Author Topic: CASE STUDY: Parents Retiring, need advice on best options  (Read 10356 times)

cincystache

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CASE STUDY: Parents Retiring, need advice on best options
« on: September 12, 2015, 10:09:12 AM »
Hi All,

My parents have asked for my help with their finances, any advice would be appreciated.

Debt: TOTAL = 82,000
     Mortgage: 80,000 @ 2.7% fixed (house worth ~250k)
     Car:           2,000 @ 1.0% (dependable car with low miles)

Liquid Assets: TOTAL = 730,000 (not including home equity which is an additional ~170k)
     400,000 in a 401k
     200,000 in traditional IRAs
     98,000 in taxable brokerage acct
     32,000 in cash checking account
     
Income:
     Mom is done working as of the end of this year
     Dad will work part time and earn between 30-40k per year for the next couple of years (low stress, enjoyable work)
     Full social security benefits for each of them is about 2,000 per month (starting @ age 66 one year from now)
 
Spending between 48k-62k per year
They plan to spend their social security (48,000/year) as well as withdrawing 2% of their nest egg each year (~14,000/year) the year gap between now and the start of their SS benefits will be filled with current cash savings and Dad's job.


Specific questions:

1. Social Security - I'm a little confused by all the options here (spousal benefits, delaying until 70 to increase income, blah blah), I could probably spend a few hours researching it deeper but if anyone has an easy solution please let me know. My hunch is they should start taking benefits as soon as they reach 66 (full retirement age) and call it a day, this seems simple (although maybe not optimal) to me and gives them plenty of income to support their lifestyle.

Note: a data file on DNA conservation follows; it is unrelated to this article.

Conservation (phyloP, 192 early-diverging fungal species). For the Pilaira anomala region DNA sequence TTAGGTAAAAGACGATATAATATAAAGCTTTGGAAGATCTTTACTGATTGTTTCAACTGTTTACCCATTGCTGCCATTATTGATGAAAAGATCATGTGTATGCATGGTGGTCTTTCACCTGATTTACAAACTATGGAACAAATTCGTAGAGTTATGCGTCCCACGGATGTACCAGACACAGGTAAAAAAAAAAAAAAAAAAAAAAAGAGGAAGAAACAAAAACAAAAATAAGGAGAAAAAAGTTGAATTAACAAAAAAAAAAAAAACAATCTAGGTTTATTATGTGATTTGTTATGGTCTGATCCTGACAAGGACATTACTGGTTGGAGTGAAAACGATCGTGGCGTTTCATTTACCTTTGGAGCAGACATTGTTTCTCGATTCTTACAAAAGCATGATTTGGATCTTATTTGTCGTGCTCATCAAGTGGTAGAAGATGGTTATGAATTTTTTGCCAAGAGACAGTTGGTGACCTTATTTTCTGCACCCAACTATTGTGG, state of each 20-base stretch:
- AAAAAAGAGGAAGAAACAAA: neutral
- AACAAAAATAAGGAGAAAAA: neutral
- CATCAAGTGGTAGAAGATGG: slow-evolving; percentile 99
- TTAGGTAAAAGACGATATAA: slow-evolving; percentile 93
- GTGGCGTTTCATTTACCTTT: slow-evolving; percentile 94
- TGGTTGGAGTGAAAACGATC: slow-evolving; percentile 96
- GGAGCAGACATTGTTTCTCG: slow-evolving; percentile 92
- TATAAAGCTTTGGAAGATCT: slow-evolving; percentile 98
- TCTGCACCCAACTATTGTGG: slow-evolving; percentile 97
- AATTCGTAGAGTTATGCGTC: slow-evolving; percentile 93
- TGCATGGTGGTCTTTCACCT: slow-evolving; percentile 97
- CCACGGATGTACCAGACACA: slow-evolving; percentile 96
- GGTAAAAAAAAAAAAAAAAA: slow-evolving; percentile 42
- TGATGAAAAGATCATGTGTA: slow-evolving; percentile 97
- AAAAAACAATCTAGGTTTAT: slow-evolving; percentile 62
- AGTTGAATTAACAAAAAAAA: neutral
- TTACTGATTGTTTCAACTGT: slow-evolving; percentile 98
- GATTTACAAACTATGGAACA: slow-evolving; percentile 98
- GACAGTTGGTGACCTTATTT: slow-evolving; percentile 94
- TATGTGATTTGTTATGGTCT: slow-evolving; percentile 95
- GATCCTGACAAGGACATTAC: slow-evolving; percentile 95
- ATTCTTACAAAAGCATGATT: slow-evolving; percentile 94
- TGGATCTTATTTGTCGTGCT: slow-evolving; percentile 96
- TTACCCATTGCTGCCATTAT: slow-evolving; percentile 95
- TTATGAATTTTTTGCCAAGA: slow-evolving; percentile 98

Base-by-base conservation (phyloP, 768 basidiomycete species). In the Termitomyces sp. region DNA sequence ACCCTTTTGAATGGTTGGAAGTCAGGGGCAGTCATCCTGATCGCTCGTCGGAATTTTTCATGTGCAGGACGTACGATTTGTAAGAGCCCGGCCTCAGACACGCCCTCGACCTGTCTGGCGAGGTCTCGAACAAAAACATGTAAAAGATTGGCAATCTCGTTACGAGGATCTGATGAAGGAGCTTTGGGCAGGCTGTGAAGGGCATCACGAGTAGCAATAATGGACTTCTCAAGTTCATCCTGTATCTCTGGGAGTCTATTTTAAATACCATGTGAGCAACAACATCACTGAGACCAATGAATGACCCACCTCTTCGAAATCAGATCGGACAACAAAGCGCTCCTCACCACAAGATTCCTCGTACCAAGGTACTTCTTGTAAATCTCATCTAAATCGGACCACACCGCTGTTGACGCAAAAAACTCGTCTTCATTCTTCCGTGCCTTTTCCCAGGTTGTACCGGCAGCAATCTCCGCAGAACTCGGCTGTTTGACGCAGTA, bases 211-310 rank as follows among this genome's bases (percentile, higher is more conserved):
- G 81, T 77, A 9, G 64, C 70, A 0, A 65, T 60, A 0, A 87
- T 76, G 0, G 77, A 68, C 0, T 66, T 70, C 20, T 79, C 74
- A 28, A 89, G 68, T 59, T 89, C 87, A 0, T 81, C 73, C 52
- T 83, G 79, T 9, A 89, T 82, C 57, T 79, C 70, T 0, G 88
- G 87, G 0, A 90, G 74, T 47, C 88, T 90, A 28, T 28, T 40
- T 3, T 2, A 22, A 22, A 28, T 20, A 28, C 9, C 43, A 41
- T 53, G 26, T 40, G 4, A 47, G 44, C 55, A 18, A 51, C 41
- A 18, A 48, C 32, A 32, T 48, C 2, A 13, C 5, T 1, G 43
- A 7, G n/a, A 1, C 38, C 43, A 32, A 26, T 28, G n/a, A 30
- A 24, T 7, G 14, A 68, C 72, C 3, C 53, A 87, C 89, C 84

2. Roth IRA conversion ladder - They will roll the 401k into a Vanguard traditional IRA as soon as my mom retires (401k is hers). Since their income will go down substantially, I'm thinking a Roth IRA conversion ladder would make sense here only rolling over enough to keep them in the 15% tax bracket. RMD's will take effect @ age 70 but for the next four years would it be a good idea to roll over as much as they can into a Roth IRA while staying in the 15% tax bracket? How does social security impact their taxable income? (ie, if they are making 48,000 per year in SS income, can they only roll over 26,900 minus whatever my dad makes into a roth before hitting the 74,900 limit (I realize I am not factoring in deductions etc.) or can they roll over 74,900 minus whatever my dad earns into a roth and stay in the 15% bracket? Sorry for the long question, hopefully that made sense.

3. Gifting - My parents have expressed interest in gifting to children/grandchildren. Is there an optimal strategy/vehicle for this? should they start doing it now or wait? Their concern is that later in life if they have expensive hospital stays it will drain all of their savings and leave very little in terms of gifts. They'd like to be able to give now and watch their kids/grandkids enjoy the gifts provided it doesn't leave them in the poor house. Any advice or thoughts on this?

4. Asset Allocation - My plan is to execute a low cost index fund approach with about 1.5 years of withdrawals in cash and the rest in 70% stocks and 30% bonds. I'm not hugely concerned about this but if you have strong objections please let me know. I think simpler is better for them.